Major Security Pitfalls in Cloud Service Security
You wouldn’t believe that more than 3 quarter of the world’s businesses have started operating on cloud. This should not come as a surprise as there are many benefits linked with switching to Cloud Service Security. Due to huge amounts of the workload in large enterprises, transition to cloud lowers fixed costs, ensures higher flexibility, provides automatic software updates, and an increased collaboration, overall.
On top of that, it does not restrict operations to be conducted at one particular place where all resources are present. Instead, Cloud Service Security allows people to work remotely.
Though there are compelling reasons to transit to cloud, the system involves a lot of risks. Even though cloud services have brought about a whole new age of storage and transfer of data, a lot of businesses are still hesitant about completely relying on Cloud Service Security.
There is no clear security plan in place yet so to avoid slow migrations or pitfalls in data security, you need to keep up with the change in technology.
Common Security Pitfalls to Avoid
According to Ponemon Institute, the average global cost in data breach amounts to $3.6 million. Here are some security regressions you must avoid to ensure smooth company operations.
Threats from Insiders
It may seem unlikely that your organization be made a victim of an insider but that is often a reality. Employees often have an authorized access to the organization’s cloud based services. This allows them to obtain information and misuse sensitive data like confidential accounts or sales bids, leveraging your competitors.
An insider threat can be detained by using powerful administration tools. High-end credentials reduce the chances of data being exposed.
The way cloud services work, it is very easy for malware to be injected. This is a code that is embedded into the services to be camouflaged as SaaS towards the cloud servers. Malware is often so it is treated as part of the cloud service, where it roams undetected throughout the cloud servicers.
What happens is that once an invader injects malware, the cloud starts to work in tandem with it, whether sharing files or migrating data. Attackers are able to eavesdrop and compromise sensitive information, even steal information to commit fraud, at times.
The purposeful injection of malware is an increasing concern of cloud service security.
API’s that are not Secure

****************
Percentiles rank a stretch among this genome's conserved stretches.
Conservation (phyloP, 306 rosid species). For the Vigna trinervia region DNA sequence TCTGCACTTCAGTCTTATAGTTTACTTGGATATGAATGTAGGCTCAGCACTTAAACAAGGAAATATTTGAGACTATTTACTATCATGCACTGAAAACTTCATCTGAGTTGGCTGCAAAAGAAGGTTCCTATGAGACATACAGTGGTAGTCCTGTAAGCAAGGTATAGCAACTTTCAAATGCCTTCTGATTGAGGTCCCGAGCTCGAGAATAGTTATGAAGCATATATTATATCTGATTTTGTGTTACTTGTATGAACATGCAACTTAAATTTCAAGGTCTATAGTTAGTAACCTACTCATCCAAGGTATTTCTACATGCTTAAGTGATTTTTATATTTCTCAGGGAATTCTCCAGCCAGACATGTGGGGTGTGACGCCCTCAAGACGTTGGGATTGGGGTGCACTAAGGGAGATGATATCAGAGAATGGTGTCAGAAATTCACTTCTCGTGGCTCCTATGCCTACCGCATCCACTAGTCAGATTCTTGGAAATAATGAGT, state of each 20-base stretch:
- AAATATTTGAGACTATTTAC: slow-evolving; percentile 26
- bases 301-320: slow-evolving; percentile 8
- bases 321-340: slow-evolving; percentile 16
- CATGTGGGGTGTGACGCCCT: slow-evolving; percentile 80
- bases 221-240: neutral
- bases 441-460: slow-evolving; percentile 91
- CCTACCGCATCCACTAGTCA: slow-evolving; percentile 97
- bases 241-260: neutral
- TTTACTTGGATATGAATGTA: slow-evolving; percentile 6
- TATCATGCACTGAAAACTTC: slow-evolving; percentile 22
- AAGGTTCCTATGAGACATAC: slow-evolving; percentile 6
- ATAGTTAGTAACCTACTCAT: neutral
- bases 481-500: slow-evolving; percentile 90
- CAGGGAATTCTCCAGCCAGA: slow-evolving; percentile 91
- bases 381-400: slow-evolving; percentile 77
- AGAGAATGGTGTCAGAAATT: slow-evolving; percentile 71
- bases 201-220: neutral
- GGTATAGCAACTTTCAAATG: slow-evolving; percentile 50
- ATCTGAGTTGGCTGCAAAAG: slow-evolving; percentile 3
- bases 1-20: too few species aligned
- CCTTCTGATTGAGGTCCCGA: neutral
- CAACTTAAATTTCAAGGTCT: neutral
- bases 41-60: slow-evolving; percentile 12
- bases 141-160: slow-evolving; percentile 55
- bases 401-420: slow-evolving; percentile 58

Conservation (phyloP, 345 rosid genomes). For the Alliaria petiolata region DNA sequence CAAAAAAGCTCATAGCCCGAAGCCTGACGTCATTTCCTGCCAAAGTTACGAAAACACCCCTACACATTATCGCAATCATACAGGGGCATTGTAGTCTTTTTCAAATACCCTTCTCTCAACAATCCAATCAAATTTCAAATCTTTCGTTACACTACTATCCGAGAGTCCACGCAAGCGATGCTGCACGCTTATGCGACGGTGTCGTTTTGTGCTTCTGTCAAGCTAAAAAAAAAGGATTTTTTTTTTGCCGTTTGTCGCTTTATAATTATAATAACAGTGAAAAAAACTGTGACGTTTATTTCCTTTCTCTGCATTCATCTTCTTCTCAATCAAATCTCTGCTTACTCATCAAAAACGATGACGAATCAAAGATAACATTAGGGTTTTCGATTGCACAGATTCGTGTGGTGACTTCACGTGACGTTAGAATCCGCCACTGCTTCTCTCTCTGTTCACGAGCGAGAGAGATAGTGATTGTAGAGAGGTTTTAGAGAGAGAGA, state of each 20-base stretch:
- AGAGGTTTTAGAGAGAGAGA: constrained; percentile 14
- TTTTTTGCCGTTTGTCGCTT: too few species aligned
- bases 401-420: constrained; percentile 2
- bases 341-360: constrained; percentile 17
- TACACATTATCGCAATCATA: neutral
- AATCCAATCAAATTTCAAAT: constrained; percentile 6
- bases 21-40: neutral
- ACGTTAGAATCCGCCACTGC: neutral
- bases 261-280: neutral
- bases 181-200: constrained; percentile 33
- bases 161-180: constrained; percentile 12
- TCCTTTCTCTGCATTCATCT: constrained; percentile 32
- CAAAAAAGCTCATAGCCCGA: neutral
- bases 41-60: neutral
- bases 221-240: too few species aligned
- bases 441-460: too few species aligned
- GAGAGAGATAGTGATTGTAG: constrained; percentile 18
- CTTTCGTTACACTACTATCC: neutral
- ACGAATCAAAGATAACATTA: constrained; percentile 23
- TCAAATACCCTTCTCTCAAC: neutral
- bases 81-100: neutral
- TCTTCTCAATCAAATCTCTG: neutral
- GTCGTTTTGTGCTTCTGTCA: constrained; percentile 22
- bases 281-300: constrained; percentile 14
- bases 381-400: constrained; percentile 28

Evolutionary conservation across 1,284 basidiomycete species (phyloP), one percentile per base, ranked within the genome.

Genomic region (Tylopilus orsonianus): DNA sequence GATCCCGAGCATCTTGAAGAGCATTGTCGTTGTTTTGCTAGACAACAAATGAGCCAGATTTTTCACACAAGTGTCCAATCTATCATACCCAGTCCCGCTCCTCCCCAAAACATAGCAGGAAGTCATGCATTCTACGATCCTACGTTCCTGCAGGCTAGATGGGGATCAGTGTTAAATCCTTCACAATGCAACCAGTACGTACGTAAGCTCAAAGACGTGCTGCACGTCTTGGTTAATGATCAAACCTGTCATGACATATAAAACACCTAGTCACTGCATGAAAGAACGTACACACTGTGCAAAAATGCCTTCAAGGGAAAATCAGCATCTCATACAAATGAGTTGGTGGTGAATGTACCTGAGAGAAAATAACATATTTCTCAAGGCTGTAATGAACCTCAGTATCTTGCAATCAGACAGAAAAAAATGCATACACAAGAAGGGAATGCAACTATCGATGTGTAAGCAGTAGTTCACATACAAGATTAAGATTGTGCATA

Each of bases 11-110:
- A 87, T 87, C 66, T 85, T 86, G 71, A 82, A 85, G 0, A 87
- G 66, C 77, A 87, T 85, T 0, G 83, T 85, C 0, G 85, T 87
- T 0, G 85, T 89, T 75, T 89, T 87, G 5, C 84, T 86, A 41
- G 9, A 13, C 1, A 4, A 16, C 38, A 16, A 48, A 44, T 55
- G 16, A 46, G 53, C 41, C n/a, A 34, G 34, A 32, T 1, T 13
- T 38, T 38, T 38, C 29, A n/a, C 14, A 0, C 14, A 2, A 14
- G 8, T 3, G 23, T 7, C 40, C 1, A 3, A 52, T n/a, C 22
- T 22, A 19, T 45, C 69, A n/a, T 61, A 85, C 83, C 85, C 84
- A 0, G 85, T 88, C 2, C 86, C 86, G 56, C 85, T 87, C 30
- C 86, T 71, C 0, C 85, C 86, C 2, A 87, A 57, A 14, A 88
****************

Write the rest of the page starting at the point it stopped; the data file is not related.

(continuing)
API or Application Programming Interfaces allow for a customized cloud experience. They represent communication synapses in cloud applications. However, they can be a threat to cloud security because of their ability to share data and even the conversations people have on Internet. They also offer encryption to the cloud service provider.
With the API infrastructure growing to provide better services, security concerns are rising. APIs allow programmers the tools that build their programs to integrate applications with job critical software. An example of a renowned API is YouTube, where developers incorporate video content on the site. Sure, APIs bridge the gap between applications but they also leave a lot of room for data exploitation and security breach of the users.
Abusing Cloud Services
With the expansion of services that are cloud based, companies of all sizes and levels are able to host a huge amount of data very easily. This has encouraged not just cyber criminals but authorized users and account holders as well to be able to host and spread illegal software and malware.
In many cases, this influences the client and the provider both. For instance, when users increase the security risk, they may be breaching the terms set by the provider.
Some of the most common risks include sharing pirated software, books, music, and videos, which result in a lot of legal consequences. These consequences may cost the cyber-security criminal in the form of fines or even settlements with the United States Copyright Law which may rise up to the staggering amount of $250,000.
It also depends on the damage too. The fines are often cost prohibitive. You can easily cut down your exposure to risk when you monitor data usage and set certain guidelines for the services that are being hosted.
A Cloud Service Security is shared between the client and the provider. The providers will take measures to protect all data, but the fine grain control remains largely with the client. Microsoft, Dropbox and Google are all providers whose performance parameters are all tuned up.
This leaves key security protocols like the protection and accessibility of user passwords, into the hands of multi-factor authentication method that must be upgraded in tech devices.
In conclusion, even though you believe your provider is solely responsible for the security of cloud service and the data you share, the reality is quite different. One of the hard facts about Cloud Service Security is that it’s a shared responsibility, and when you omit yours, you put your own sensitive data at risk.